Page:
January 31, 2018 by Pigalle
Psychologist and attraction expert Viren Swami returns to host Attraction Lab at The Book Club in London, where guests will discover how the senses play a bigger role than they might think in shaping perceptions of each other. In this guest post, he shares a taster of what’s to come.
Humans have several senses: sight, smell, hearing, touch, and taste. The organs associated with each sense sends information to our brains, where it is deconstructed and made sense of, which in turn helps us to understand, perceive, and act upon the world around us. But the senses also play an important role in attraction – whether you realise it or not. Here are just some of the ways in which your senses shape the attraction process…
SIGHT: Sight plays an important role in the attraction process – it takes less than a second to form impressions about other people. Eye contact seems to be especially important before any social interaction has taken place, and helps to signal interest, particularly when combined with smiling. Once social interaction takes place, eye contact remains an important ingredient that helps promote attraction. When people sustain eye contact, they feel and behave as though they are ‘in sync’ with each other. Simply gazing into another person’s eyes for a couple of minutes has also been shown to increase feelings of connection and passion. In fact, eye contact is important in any encounter, whether romantic or not, because it helps to signal our willingness to return affection.
SMELL: Compared to sight, smell plays a more subtle role in attraction. Research has suggested that we’re able to detect chemical messages released in sweat. For example, when men smelled pads worn by women at different times of the ovulation cycle, they showed a preference for pads worn during the womens’ fertile phase. But it’s not just women who emit odour-based signals – research with women suggest that they find attractive the scent of androstanol, the chemical produced by fresh male sweat. But be warned: this isn’t the same as saying that humans are influenced by pheromones: there is, as yet, no evidence that pheromones exist in humans.
HEARING: Beyond visual cues, the second most important predictor of attraction is whether or not daters have an attractive voice. There is some evidence that we change our voices when speaking to someone we find attractive. Men tend to lower the pitch of their voice, while women tend to heighten the pitch and use breathier voices. One reason why we place such importance on voice is because it may convey subtle information about the person we’re talking to. When we have no information about someone in a social interaction, we use these sensory cues as a shorthand way of making inferences about their personality. What we actually hear can also provide us with valuable information about someone in a social interaction – things like intelligence, social skills, and emotional state.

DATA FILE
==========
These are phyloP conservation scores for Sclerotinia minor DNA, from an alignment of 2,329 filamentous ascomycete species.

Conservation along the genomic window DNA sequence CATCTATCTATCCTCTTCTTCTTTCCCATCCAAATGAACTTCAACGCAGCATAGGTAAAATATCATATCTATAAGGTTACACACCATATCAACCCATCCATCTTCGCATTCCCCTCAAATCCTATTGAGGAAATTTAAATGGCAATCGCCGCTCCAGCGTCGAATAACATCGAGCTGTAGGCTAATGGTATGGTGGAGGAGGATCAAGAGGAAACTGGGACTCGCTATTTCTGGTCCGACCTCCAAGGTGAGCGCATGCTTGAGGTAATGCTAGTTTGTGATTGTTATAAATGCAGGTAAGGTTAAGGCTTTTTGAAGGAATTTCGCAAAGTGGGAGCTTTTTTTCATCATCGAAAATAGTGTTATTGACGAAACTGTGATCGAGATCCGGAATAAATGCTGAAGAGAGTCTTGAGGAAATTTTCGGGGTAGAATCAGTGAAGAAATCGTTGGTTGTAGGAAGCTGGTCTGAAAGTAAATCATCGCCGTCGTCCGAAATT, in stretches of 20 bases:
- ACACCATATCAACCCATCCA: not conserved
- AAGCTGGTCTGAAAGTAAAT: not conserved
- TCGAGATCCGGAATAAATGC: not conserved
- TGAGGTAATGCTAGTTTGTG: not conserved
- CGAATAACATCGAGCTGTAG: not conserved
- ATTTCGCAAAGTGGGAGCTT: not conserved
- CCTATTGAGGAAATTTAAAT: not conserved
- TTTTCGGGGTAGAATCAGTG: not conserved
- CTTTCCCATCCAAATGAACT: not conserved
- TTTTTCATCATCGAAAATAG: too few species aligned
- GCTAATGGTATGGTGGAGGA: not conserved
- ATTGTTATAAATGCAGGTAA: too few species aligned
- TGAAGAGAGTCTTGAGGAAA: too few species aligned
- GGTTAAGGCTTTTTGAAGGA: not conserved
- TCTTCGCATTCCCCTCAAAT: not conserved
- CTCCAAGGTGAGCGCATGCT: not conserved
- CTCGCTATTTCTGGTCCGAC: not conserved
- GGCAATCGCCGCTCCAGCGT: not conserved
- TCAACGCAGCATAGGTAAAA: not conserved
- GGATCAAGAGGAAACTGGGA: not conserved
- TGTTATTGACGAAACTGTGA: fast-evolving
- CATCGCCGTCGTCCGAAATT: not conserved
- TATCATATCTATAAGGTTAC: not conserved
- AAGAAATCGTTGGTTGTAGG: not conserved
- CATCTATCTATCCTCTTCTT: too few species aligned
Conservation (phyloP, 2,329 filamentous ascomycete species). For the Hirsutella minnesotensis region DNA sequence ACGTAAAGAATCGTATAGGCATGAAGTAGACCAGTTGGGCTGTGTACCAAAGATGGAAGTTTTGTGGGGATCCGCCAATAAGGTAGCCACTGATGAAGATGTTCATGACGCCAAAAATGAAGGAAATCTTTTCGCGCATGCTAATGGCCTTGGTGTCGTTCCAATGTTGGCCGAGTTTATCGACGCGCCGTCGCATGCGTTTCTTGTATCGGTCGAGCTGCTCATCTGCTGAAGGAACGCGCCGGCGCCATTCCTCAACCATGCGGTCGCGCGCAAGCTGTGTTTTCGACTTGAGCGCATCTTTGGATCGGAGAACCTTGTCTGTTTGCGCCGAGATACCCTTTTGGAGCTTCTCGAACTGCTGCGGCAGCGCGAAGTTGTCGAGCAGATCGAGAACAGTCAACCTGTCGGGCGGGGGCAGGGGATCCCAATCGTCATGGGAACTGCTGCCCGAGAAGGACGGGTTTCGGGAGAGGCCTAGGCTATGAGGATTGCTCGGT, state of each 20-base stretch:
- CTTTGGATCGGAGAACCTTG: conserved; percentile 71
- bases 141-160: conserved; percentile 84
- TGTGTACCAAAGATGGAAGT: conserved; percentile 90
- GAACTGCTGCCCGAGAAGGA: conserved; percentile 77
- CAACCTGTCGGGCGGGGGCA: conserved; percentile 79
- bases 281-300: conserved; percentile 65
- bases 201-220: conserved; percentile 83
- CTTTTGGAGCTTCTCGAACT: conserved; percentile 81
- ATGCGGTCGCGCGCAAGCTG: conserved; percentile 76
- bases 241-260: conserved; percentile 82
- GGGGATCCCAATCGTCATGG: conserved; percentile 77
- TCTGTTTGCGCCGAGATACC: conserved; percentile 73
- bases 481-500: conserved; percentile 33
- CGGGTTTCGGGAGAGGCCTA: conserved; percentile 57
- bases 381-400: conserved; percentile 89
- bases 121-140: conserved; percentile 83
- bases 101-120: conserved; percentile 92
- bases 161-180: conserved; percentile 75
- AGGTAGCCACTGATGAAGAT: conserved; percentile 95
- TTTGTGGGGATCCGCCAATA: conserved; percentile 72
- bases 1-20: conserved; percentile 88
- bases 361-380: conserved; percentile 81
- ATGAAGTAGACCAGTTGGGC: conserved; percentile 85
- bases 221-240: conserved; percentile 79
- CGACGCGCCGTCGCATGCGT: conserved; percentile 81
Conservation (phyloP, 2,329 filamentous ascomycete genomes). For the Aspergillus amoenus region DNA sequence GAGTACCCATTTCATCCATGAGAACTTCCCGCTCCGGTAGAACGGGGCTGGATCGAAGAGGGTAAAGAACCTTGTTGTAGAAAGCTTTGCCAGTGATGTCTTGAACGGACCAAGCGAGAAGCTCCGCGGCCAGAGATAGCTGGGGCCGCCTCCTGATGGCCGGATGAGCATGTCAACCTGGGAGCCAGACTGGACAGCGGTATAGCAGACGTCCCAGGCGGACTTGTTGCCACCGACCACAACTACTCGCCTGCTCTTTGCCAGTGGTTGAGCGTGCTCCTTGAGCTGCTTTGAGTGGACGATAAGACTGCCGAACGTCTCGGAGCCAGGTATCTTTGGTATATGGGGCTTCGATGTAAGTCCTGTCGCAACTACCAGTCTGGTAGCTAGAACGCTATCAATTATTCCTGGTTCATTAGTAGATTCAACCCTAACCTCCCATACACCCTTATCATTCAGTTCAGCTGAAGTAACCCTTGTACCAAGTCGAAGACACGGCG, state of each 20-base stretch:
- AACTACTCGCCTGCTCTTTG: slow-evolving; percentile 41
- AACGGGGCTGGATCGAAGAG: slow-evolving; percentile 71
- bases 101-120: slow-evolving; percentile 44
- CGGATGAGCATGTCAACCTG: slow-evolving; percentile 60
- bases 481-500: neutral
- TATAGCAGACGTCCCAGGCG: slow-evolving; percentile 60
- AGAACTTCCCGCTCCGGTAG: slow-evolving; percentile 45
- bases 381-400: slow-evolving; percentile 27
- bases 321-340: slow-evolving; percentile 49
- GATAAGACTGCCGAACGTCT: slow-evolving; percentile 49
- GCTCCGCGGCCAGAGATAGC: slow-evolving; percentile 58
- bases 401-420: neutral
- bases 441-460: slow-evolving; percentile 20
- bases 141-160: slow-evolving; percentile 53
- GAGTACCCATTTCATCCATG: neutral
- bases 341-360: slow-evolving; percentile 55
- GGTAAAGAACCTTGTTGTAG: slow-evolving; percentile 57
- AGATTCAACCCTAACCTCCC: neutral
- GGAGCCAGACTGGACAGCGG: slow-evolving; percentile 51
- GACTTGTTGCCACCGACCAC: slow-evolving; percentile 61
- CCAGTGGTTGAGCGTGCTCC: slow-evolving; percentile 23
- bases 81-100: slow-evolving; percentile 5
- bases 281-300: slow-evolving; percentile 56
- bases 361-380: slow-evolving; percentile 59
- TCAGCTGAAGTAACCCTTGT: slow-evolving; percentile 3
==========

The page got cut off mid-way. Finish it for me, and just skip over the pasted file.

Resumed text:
TOUCH: Unsurprisingly, touch is also an important ingredient for attraction. Fleeting touches can signal interest – they reflect a willingness to seek close contact, and help to promote reciprocal interactions. In the context of romance, touch can have some real, protective benefits. Some research suggests that people who held hands and hugged their romantic partners before a stressful event showed fewer signs of stress, compared to people who were on their own before the event. But touch isn’t just the preserve of romantic couples – it can also have a powerful effect between strangers. When someone touches us gently, such as on the arm, we’re more likely to perceive that person favourably and more likely to respond positively to requests for help. One reason for this may be that touch enhances feelings of empathy, particularly in emotional situations.
TASTE: There may be some truth to the saying “love is sweet” after all. Brain scan studies have suggested that sweet tastes and feelings of love activate similar areas of the brain. In fact, when participants tasted something sweet in a laboratory, they indicated greater willingness to initiate a relationship with a potential partner. One particular sweet food that seems to have a potent effect is chocolate. It appears that when people eat chocolate, they have faster heart rates, even compared to kissing one’s partner. One reason for this may be because chocolate contains chemicals that raise the levels of endorphins, which are associated with feelings of pleasure. Sweet foods may also increase dopamine levels, which is a key biological foundation for passionate love.
Tickets for Attraction Lab featuring Viren Swami are available here.
Viren Swami is Professor of Social Psychology at Anglia Ruskin University in Cambridge, Director of the Centre for Psychological Medicine at Perdana University in Malaysia, and author of the new book Attraction Explained.